Today’s post at the Copyright Alliance blog got us thinking about how today’s musicians develop a fan base. The digital revolution has led to unprecedented ways to connect with potential audiences, but the landscape can be tricky to navigate.
If there’s any consensus about what you need to succeed, it’s probably much the same as back in the analog era. Talent (even if it’s currently only your mom or GF/BF who thinks you’ve got it) and persistence are still your best bet. The good news is that you’ve got tons of tools to start convincing the rest of the world.
While there’s no shortage of new technologies to promote and distribute your work, getting going can seem daunting. FMC talked about ways to get your music out there at our “What’s the Future for Musicians?” events in Chicago and New York City (as well as our earlier seminars in
In the meantime, here are a few interesting places you can visit to learn how to “market yourself.”
FMC Advisory Board member Derek Sivers is a hero to many for having started CD Baby — a service that’s helped countless indie musicians sell physical discs and get their stuff in digital stores. Derek recently sold the company, but he hasn’t given up on helping artists promote their work. His site has tons of DIY tips for musicians, which he’s constantly refining and adding to.
Randy Chertkow and Jason Feehan are the authors of a book called The Indie Band Survival Guide, and they also run a website of the same name. (We got to meet Jason in person at our Chicago seminar). The book you have to pay for, but the PDF that it’s based on is still free. The site has tons of information about tools you can use to promote your music.
David Rose has a blog called Know the Music Biz that’s full of good tips.
It used to be you pretty much needed to have a label or distributor (or spend a lot of time consigning stuff at individual record shops) to get your tunes to retail. Nowadays, you can “stock” your music with all the leading digital stores for a nominal charge. There’s the aforementioned CD Baby, which includes digital servicing when they stock your physical disc (you can also opt for digital-only), TuneCore (which also offers CD duplication and marketing tips) and ReverbNation — which recently went from being just a streaming player to a full-service digital distributor.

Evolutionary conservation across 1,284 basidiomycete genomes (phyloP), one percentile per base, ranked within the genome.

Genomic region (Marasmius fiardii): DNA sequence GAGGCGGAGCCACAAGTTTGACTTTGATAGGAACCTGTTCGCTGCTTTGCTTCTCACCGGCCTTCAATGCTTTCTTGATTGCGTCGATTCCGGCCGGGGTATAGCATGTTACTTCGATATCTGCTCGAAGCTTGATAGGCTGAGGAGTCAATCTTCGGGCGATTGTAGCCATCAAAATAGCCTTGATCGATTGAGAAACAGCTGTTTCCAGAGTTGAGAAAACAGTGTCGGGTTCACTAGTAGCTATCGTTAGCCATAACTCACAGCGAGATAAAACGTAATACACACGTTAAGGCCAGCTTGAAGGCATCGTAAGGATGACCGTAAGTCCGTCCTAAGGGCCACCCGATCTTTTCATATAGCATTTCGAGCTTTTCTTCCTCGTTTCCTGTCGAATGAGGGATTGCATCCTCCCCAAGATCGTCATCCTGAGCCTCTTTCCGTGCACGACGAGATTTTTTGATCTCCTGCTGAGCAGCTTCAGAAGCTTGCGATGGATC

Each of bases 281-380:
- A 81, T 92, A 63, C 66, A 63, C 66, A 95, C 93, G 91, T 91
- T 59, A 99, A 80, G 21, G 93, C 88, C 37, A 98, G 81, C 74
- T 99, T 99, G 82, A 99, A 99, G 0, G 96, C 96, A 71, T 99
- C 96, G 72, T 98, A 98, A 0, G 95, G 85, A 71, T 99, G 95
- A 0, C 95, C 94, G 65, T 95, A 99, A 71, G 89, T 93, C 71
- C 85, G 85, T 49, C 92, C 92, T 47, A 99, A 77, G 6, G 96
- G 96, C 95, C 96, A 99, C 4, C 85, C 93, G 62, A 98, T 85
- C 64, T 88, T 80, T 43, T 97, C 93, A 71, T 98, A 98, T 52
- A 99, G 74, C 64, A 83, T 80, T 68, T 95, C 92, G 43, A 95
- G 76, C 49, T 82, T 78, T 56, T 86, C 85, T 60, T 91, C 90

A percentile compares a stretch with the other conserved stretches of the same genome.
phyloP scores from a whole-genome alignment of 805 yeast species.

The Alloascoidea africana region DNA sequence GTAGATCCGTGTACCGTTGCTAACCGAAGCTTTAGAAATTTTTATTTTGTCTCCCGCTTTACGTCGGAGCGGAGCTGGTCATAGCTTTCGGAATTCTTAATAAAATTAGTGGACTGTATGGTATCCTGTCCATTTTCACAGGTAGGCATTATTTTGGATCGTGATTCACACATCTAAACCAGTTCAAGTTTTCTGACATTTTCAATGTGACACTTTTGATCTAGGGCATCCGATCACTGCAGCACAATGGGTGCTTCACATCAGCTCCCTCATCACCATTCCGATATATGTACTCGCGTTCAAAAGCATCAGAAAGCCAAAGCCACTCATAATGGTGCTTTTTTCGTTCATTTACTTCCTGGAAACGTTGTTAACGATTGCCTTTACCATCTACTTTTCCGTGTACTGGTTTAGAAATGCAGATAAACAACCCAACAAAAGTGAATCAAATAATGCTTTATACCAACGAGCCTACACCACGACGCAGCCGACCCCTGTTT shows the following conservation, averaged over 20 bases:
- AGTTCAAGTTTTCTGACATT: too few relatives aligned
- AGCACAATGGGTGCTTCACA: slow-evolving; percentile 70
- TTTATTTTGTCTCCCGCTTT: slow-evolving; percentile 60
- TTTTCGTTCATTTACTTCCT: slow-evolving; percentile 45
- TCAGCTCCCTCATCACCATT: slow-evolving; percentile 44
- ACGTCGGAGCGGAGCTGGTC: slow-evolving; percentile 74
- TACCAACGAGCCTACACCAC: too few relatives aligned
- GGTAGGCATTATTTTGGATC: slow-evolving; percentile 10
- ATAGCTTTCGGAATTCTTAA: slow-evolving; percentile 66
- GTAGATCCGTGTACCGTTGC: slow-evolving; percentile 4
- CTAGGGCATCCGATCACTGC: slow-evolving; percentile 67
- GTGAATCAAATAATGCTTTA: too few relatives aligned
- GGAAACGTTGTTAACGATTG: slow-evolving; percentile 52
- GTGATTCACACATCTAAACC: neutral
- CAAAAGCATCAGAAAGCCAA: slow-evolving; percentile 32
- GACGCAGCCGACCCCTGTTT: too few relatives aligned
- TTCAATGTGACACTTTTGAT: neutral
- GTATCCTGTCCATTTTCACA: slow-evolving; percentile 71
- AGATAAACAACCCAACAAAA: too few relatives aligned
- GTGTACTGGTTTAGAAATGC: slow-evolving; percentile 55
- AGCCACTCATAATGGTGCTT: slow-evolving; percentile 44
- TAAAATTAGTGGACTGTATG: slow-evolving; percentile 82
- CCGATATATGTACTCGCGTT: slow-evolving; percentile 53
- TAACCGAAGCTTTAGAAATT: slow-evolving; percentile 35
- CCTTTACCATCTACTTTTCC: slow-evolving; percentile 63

Of course, once you’ve made your music available, you gotta let people know about it. Today’s artists have a lot of different means to do so — podcasts and webcasts (either their own or other people’s), blogs, social network sites and online “radio” stations like Pandora and last.fm. And let’s not forget good-old-fashioned terrestrial radio. Indie artists may be mostly locked out of commercial stations, but there are stil plenty of opportunities with non-commercial, Low-Power FM and college broadcasters.
The bottom line is that you’ve got great deal more opportunity to self-promote than at any other time in history. This might mean a lot of work that doesn’t seem to fit into the “rock star” stereotype of boundless leisure. But it also means more control over your musical destiny — something pretty rare in the days of bottlenecks, gatekeepers and middlemen. (If you think musicians should be able to make their own choices about how their music is distributed online, you should check out our Rock the Net campaign for net neutrality.)
Of course, we’re curious: what are some of YOUR favorite means to promote your music?